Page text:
Origins of Learning with ‘e's
- 2007 started blogging
- Learning using digital technologies…
- Incorporates comments from people into the book
If Web 1.0 was the ‘Write Web' and Web 2.0 is the ‘Read/Write Web', then Web 3.0 will be the ‘Read/Write/Collaborate Web'.
- Coined by Tim Reilly of O'Reilly media – progression or evolution of the web
- Web 1.0 – the sticky web
- Web 2.0 – the participatory web
- Web 3.0 – the read/write/collaborative web
Digital natives/immigrants vs residents/visitors
Mark Frensky – coined the phrases digital natives and digital immigrants in 2000 / 2001 – The Horizon
- Digital natives
- Digital immigrants
- Net Generation
It's not about age; it's about context. -Steve Wheeler
Challenging to find a universal digital literacy tool
Every individual’s context is unique. -Steve Wheeler
I know what I need to do with the tools that are available to me and so do my students. -Steve Wheeler
We learn best when we are curious. We become curious when we don't know the answer to something. And we don't know the answer to something when we get challenged. Problem based learning is probably the most powerful method you could possibly use. -Steve Wheeler
Initially got interested in the backchannel chatter happening at a conference.
@stevewheeler account – started with that, though his more popular account to follow is…
Twitter for me is probably for me the most powerful tool for communicating I've ever used. -Steve Wheeler
Lack persistence – You need to give it time.
[Twitter] is not about the content; it’s about the conversation. -Steve Wheeler
The practice of blogging
If [professors don't blog], how else are they going to express themselves? -Steve Wheeler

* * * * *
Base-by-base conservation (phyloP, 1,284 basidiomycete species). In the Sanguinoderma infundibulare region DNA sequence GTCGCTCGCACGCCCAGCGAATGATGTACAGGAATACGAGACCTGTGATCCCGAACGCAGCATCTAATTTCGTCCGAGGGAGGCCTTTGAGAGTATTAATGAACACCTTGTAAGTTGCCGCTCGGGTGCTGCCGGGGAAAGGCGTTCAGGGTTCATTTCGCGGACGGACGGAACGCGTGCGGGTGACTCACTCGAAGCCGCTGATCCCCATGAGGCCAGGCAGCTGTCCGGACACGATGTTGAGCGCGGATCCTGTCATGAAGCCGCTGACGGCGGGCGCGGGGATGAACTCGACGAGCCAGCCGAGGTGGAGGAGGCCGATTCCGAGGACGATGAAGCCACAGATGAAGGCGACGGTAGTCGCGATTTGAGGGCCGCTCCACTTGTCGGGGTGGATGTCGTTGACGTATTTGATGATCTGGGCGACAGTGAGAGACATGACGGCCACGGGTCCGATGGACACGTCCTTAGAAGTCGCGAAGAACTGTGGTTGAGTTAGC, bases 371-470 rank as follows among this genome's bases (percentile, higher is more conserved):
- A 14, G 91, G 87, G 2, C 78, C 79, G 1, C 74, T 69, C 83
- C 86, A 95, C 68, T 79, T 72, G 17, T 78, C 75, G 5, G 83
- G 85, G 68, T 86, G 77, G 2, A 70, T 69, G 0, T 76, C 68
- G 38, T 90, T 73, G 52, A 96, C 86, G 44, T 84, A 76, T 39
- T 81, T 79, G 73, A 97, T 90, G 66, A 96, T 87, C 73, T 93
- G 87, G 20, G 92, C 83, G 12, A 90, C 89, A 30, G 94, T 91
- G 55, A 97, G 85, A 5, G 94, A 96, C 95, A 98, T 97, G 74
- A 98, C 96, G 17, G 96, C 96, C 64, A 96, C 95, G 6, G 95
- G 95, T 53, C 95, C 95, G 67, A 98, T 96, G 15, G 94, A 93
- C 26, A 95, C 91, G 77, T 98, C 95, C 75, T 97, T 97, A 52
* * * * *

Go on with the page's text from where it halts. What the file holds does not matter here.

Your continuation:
Professors normally express themselves through closed, academic journals. The academic capital that most universities currently subscribe to… That's going to change.
Why Steve knows that blogging is much more effective:
Wrote an article in 2005: wasn’t published for nearly three years; revised. 36 academic citations.
At the same time, wrote another article, sent it in to an open-access journal; five people instead of two… Not only did they publish it within six weeks. The way forward for disseminating… 550k views; Almost 1,000 citations.
Blogging. People are actually reading it. Could be much harsher in their criticism. Reflect on practice more deeply. 3,000 views in a day. Don’t know how he could possibly get that kind of exposure through traditional academic journals.
- Jim Groom (edupunk) (on Twitter)
- George Siemens (on Twitter)
- Steven Anderson's blog – web 2.0 classroom (on Twitter)
- Sherry Terrell (on Twitter).
- Amy Burvall Hawaii History Teachers channel
- Audrey Watters
- Alan Levine (on Twitter)
- Martin Weller (on Twitter)
- David Hopkins‘ blog Don’t waste your time (on Twitter)
- Helen Keegan (on Twitter)
Death of privacy – all surveilled; all followed; difficult to be a private citizen
The death of privacy has happened. It's very difficult to be a private citizen these days. -Steve Wheeler
- The law is running to catch up
- Difficult question to answer
- School systems differ; social contexts differ; social norms differ
Taupaki School in Aukland – principal of the school, Stephen Lethbridge (on Twitter)- primary plus school. 5-13… through making things. Papert's Constructionist theories. Learning the curriculum subjects in a fun, challenging, exciting way.
Hope for the Flowers by Trina Paulus
A story about a catepillar
…partly about life, partly about revolution and lots about hope – for adults and others including caterpillars who can read.